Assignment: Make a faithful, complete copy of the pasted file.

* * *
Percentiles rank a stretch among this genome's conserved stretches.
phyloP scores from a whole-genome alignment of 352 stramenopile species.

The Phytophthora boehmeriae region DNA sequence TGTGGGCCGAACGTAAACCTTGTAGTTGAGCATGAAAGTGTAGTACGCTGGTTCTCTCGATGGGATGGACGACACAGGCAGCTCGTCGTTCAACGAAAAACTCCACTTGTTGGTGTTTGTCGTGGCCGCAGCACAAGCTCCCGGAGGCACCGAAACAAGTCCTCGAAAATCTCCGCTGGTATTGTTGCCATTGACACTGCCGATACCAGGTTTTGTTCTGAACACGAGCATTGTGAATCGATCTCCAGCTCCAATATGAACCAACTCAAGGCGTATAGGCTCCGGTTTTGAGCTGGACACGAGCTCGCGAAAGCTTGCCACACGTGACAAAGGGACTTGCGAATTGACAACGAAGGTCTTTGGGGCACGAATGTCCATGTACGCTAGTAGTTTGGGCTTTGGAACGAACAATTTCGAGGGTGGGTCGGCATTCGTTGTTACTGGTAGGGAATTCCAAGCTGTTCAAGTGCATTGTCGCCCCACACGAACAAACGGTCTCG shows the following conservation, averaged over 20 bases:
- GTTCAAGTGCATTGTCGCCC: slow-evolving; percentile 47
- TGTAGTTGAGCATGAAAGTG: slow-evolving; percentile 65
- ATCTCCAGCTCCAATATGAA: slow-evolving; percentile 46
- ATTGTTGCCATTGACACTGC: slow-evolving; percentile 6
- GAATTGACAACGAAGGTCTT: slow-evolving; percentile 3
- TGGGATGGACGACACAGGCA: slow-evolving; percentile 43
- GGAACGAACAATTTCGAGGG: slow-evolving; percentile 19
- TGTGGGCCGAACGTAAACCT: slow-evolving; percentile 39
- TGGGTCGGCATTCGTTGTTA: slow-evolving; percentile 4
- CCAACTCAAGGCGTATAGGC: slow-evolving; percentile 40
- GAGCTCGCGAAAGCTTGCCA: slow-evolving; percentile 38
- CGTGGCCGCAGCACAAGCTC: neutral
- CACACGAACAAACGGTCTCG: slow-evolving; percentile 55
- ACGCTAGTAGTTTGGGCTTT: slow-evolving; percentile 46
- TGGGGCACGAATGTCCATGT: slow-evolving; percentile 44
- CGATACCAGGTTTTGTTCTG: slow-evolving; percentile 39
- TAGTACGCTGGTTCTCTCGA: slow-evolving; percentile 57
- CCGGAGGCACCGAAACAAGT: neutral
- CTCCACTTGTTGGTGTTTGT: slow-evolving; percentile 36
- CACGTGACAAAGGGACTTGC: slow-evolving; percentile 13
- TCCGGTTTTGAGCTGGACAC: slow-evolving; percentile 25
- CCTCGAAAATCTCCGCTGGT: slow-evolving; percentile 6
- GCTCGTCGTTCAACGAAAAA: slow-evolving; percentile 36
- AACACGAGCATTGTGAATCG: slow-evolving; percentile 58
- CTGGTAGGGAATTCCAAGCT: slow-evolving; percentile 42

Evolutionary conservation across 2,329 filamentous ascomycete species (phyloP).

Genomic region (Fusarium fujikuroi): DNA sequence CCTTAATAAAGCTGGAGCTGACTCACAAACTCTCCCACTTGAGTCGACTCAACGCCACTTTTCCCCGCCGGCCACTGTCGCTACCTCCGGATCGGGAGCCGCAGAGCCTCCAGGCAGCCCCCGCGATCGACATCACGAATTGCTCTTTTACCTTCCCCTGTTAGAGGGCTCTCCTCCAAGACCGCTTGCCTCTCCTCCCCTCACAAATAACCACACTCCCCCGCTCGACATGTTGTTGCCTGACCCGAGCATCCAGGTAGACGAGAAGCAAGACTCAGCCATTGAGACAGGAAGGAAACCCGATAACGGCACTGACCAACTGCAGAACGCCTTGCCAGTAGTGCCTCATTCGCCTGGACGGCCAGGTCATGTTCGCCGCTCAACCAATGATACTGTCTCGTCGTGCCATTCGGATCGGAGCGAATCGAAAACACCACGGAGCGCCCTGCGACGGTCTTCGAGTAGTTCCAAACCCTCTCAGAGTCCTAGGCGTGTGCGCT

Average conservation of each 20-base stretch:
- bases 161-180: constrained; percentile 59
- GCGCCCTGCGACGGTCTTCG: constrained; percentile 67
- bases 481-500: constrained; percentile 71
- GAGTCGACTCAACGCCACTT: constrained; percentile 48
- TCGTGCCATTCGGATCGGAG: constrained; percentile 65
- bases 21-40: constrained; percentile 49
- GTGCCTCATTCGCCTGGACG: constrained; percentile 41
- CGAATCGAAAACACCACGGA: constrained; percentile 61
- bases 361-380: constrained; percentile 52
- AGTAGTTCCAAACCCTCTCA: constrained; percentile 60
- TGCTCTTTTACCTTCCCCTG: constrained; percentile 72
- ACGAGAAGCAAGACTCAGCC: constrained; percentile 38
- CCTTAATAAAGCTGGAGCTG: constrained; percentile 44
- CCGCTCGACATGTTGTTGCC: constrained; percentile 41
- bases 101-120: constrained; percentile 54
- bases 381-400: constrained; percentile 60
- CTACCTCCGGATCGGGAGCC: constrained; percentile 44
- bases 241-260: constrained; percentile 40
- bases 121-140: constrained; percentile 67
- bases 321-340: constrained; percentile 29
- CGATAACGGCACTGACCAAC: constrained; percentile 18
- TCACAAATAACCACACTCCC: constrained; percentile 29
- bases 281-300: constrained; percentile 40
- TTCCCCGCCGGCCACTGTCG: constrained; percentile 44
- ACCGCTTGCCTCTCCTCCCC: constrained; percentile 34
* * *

Percentiles rank a stretch among this genome's conserved stretches.
phyloP scores from a whole-genome alignment of 352 stramenopile species.

The Phytophthora boehmeriae region DNA sequence TGTGGGCCGAACGTAAACCTTGTAGTTGAGCATGAAAGTGTAGTACGCTGGTTCTCTCGATGGGATGGACGACACAGGCAGCTCGTCGTTCAACGAAAAACTCCACTTGTTGGTGTTTGTCGTGGCCGCAGCACAAGCTCCCGGAGGCACCGAAACAAGTCCTCGAAAATCTCCGCTGGTATTGTTGCCATTGACACTGCCGATACCAGGTTTTGTTCTGAACACGAGCATTGTGAATCGATCTCCAGCTCCAATATGAACCAACTCAAGGCGTATAGGCTCCGGTTTTGAGCTGGACACGAGCTCGCGAAAGCTTGCCACACGTGACAAAGGGACTTGCGAATTGACAACGAAGGTCTTTGGGGCACGAATGTCCATGTACGCTAGTAGTTTGGGCTTTGGAACGAACAATTTCGAGGGTGGGTCGGCATTCGTTGTTACTGGTAGGGAATTCCAAGCTGTTCAAGTGCATTGTCGCCCCACACGAACAAACGGTCTCG shows the following conservation, averaged over 20 bases:
- GTTCAAGTGCATTGTCGCCC: slow-evolving; percentile 47
- TGTAGTTGAGCATGAAAGTG: slow-evolving; percentile 65
- ATCTCCAGCTCCAATATGAA: slow-evolving; percentile 46
- ATTGTTGCCATTGACACTGC: slow-evolving; percentile 6
- GAATTGACAACGAAGGTCTT: slow-evolving; percentile 3
- TGGGATGGACGACACAGGCA: slow-evolving; percentile 43
- GGAACGAACAATTTCGAGGG: slow-evolving; percentile 19
- TGTGGGCCGAACGTAAACCT: slow-evolving; percentile 39
- TGGGTCGGCATTCGTTGTTA: slow-evolving; percentile 4
- CCAACTCAAGGCGTATAGGC: slow-evolving; percentile 40
- GAGCTCGCGAAAGCTTGCCA: slow-evolving; percentile 38
- CGTGGCCGCAGCACAAGCTC: neutral
- CACACGAACAAACGGTCTCG: slow-evolving; percentile 55
- ACGCTAGTAGTTTGGGCTTT: slow-evolving; percentile 46
- TGGGGCACGAATGTCCATGT: slow-evolving; percentile 44
- CGATACCAGGTTTTGTTCTG: slow-evolving; percentile 39
- TAGTACGCTGGTTCTCTCGA: slow-evolving; percentile 57
- CCGGAGGCACCGAAACAAGT: neutral
- CTCCACTTGTTGGTGTTTGT: slow-evolving; percentile 36
- CACGTGACAAAGGGACTTGC: slow-evolving; percentile 13
- TCCGGTTTTGAGCTGGACAC: slow-evolving; percentile 25
- CCTCGAAAATCTCCGCTGGT: slow-evolving; percentile 6
- GCTCGTCGTTCAACGAAAAA: slow-evolving; percentile 36
- AACACGAGCATTGTGAATCG: slow-evolving; percentile 58
- CTGGTAGGGAATTCCAAGCT: slow-evolving; percentile 42

Evolutionary conservation across 2,329 filamentous ascomycete species (phyloP).

Genomic region (Fusarium fujikuroi): DNA sequence CCTTAATAAAGCTGGAGCTGACTCACAAACTCTCCCACTTGAGTCGACTCAACGCCACTTTTCCCCGCCGGCCACTGTCGCTACCTCCGGATCGGGAGCCGCAGAGCCTCCAGGCAGCCCCCGCGATCGACATCACGAATTGCTCTTTTACCTTCCCCTGTTAGAGGGCTCTCCTCCAAGACCGCTTGCCTCTCCTCCCCTCACAAATAACCACACTCCCCCGCTCGACATGTTGTTGCCTGACCCGAGCATCCAGGTAGACGAGAAGCAAGACTCAGCCATTGAGACAGGAAGGAAACCCGATAACGGCACTGACCAACTGCAGAACGCCTTGCCAGTAGTGCCTCATTCGCCTGGACGGCCAGGTCATGTTCGCCGCTCAACCAATGATACTGTCTCGTCGTGCCATTCGGATCGGAGCGAATCGAAAACACCACGGAGCGCCCTGCGACGGTCTTCGAGTAGTTCCAAACCCTCTCAGAGTCCTAGGCGTGTGCGCT

Average conservation of each 20-base stretch:
- bases 161-180: constrained; percentile 59
- GCGCCCTGCGACGGTCTTCG: constrained; percentile 67
- bases 481-500: constrained; percentile 71
- GAGTCGACTCAACGCCACTT: constrained; percentile 48
- TCGTGCCATTCGGATCGGAG: constrained; percentile 65
- bases 21-40: constrained; percentile 49
- GTGCCTCATTCGCCTGGACG: constrained; percentile 41
- CGAATCGAAAACACCACGGA: constrained; percentile 61
- bases 361-380: constrained; percentile 52
- AGTAGTTCCAAACCCTCTCA: constrained; percentile 60
- TGCTCTTTTACCTTCCCCTG: constrained; percentile 72
- ACGAGAAGCAAGACTCAGCC: constrained; percentile 38
- CCTTAATAAAGCTGGAGCTG: constrained; percentile 44
- CCGCTCGACATGTTGTTGCC: constrained; percentile 41
- bases 101-120: constrained; percentile 54
- bases 381-400: constrained; percentile 60
- CTACCTCCGGATCGGGAGCC: constrained; percentile 44
- bases 241-260: constrained; percentile 40
- bases 121-140: constrained; percentile 67
- bases 321-340: constrained; percentile 29
- CGATAACGGCACTGACCAAC: constrained; percentile 18
- TCACAAATAACCACACTCCC: constrained; percentile 29
- bases 281-300: constrained; percentile 40
- TTCCCCGCCGGCCACTGTCG: constrained; percentile 44
- ACCGCTTGCCTCTCCTCCCC: constrained; percentile 34